Title: Betting on the Muse
Author: Charles Bukowski
Page Count/Review Word Count: 402
Betting on the Muse sees Charles Bukowski return from the dead with a collection of poems and stories which he left behind to be published after his death – it’s good to know that the great writer planned ahead and left instructions about what was to be done with his work after his inevitable demise. In many ways, it’s a miracle that he lived as long as he did, what with the booze and the women and the horses.
Bukowski is famed for his unique voice and for his alcoholic lifestyle, and both of these are well-represented here – while the poet was nearing the end of his life when he wrote much of the material for this collection, he still reflects upon some of the crazy goings on earlier in his life. ‘Reflects’ is the right word to use, too – the older, wiser Bukowski has mellowed out, and his work is much more pensive here than it was when he first started out.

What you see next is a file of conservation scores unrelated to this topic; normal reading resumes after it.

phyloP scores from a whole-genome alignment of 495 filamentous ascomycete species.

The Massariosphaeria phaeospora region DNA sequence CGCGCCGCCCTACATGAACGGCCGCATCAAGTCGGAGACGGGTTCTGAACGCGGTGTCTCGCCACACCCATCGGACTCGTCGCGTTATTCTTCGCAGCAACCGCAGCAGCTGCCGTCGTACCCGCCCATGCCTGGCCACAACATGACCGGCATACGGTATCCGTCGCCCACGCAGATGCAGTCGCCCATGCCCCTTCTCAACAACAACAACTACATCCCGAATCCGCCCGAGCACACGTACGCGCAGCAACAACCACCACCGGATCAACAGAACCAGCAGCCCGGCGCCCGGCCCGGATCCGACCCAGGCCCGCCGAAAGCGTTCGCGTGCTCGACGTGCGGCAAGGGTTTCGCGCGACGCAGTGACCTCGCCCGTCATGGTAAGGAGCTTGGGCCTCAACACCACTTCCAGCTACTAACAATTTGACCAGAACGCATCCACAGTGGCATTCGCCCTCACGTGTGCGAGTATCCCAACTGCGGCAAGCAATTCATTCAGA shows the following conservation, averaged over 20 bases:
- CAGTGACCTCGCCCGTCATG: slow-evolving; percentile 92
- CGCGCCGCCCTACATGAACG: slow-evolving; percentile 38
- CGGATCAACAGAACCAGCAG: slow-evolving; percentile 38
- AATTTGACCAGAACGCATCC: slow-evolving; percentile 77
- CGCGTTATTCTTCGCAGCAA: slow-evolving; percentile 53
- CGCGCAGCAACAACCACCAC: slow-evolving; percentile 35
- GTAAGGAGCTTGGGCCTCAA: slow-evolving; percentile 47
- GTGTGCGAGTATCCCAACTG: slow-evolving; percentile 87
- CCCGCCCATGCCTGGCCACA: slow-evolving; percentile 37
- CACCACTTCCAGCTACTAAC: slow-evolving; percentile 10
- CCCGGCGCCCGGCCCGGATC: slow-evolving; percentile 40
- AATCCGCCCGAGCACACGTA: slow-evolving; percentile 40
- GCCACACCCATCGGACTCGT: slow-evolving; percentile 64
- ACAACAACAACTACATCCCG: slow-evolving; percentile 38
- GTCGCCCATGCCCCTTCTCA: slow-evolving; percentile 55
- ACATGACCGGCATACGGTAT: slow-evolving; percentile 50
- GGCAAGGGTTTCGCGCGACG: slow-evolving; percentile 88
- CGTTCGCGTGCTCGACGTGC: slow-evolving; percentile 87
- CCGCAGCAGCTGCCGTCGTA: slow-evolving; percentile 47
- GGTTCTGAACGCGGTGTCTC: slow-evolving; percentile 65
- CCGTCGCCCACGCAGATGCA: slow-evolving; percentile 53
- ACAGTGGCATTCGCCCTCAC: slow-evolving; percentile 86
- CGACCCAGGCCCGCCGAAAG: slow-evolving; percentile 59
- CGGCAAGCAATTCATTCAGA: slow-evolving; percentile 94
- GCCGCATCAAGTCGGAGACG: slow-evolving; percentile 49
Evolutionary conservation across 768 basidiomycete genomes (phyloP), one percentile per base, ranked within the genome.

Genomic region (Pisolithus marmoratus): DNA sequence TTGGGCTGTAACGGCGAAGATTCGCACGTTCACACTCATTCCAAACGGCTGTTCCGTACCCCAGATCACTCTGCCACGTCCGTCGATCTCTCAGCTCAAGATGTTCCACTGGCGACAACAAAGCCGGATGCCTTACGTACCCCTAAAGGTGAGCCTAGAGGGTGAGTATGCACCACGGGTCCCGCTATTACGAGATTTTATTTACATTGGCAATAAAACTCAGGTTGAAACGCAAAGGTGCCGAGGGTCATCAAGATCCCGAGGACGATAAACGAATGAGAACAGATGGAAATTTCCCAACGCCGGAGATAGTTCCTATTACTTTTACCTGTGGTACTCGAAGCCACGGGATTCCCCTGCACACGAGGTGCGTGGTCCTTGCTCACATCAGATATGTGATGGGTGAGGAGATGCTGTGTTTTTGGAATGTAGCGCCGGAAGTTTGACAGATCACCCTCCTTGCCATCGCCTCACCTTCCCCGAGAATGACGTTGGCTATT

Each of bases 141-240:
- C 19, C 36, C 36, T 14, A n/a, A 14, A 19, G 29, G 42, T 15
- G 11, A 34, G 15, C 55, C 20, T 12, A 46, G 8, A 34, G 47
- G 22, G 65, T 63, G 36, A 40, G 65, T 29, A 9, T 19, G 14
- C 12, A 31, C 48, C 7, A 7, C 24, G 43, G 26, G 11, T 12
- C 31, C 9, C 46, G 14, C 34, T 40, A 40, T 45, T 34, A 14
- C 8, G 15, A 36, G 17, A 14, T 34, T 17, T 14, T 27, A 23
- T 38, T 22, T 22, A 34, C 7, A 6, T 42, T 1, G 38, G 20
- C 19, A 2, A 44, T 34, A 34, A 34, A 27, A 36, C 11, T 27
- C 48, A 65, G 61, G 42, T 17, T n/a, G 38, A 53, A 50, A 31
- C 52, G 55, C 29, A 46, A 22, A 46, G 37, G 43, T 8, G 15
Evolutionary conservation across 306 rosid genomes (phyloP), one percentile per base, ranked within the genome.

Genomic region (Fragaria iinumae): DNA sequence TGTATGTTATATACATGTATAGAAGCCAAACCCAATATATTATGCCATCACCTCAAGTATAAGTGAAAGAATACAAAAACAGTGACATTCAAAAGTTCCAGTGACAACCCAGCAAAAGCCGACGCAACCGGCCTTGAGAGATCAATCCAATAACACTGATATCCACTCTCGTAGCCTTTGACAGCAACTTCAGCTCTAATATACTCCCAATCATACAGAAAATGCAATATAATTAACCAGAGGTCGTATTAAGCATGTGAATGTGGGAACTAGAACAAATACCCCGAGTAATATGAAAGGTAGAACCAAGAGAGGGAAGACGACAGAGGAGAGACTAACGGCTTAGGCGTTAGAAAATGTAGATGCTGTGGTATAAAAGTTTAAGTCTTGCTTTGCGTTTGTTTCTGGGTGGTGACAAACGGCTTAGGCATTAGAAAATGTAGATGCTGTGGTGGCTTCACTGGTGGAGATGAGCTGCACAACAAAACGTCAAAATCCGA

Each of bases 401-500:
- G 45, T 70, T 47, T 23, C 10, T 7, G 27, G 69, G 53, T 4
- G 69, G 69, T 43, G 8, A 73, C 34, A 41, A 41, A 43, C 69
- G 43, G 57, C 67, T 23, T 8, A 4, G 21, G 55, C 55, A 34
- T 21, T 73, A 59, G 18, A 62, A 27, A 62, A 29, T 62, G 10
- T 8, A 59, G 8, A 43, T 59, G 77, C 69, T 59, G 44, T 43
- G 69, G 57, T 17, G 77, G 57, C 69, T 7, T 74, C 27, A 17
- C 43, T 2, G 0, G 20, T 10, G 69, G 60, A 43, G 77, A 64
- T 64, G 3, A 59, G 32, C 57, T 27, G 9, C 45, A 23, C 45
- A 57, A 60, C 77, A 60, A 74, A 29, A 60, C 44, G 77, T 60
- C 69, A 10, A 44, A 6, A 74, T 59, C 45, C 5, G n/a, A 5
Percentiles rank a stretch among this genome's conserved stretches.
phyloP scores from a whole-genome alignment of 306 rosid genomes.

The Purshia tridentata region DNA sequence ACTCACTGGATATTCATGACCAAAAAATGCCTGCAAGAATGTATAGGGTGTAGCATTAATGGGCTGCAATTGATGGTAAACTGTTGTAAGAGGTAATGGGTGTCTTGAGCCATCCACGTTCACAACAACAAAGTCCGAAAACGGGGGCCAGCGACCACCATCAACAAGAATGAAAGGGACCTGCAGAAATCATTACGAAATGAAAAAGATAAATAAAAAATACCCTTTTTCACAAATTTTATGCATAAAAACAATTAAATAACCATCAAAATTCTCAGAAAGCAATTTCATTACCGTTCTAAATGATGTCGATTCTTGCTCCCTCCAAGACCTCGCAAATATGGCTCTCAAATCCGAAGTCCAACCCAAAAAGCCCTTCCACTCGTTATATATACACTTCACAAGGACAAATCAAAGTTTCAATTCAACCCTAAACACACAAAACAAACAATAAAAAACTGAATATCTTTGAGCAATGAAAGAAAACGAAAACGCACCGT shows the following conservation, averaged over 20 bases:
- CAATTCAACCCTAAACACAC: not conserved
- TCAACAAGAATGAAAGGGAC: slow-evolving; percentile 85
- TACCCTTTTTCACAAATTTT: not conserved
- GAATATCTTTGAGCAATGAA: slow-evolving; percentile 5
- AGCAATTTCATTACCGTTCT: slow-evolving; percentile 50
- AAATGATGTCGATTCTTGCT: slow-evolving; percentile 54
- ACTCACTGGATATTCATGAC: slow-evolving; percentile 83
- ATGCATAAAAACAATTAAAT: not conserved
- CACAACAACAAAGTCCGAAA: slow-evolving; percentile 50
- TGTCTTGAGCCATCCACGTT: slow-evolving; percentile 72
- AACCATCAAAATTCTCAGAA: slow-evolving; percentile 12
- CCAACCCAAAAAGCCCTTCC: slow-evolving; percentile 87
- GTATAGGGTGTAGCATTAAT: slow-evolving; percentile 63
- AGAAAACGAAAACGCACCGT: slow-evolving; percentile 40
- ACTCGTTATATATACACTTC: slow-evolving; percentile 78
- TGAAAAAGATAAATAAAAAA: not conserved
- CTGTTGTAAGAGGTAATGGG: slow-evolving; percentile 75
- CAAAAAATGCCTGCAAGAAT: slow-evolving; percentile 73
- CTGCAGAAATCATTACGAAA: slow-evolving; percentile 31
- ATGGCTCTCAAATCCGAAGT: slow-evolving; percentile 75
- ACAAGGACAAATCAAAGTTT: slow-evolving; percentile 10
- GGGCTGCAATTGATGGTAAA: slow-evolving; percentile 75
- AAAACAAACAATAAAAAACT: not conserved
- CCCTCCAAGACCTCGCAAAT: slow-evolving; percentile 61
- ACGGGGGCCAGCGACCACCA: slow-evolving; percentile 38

This collection also contains one of my favourite Bukowski poems, one which was once read by Tom Waits – The Laughing Heart. I love the poem so much that I sampled Waits’ recording in to one of my songs, ‘Kinda Lazy‘ – “Your life is your life, don’t let it be clubbed into dank submission.”
Of course, the beauty of Bukowski’s writing is that the prose is just as good as the poetry, and here we’re given a good selection of both – in fact, it’s weaved together masterfully, and it’s a joy to see how he uses words to convey a story, whether we’re seeing a glimpse of his own life through the eyes of his alter ego Hank Chinaski or whether we’re watching an argument between Harry and Diana about the “piss and shit all over the floor.”
That’s one of the many reasons why I love to read Bukowski – he had a knack for capturing characters that few other writers have been able to replicate. With just a couple of lines of dialogue, he could tell us more about a character than many could say with a chapter. In fact, his characters often seem more real than you and I, and perhaps even more real than the great writer was himself. What’s not for you to like?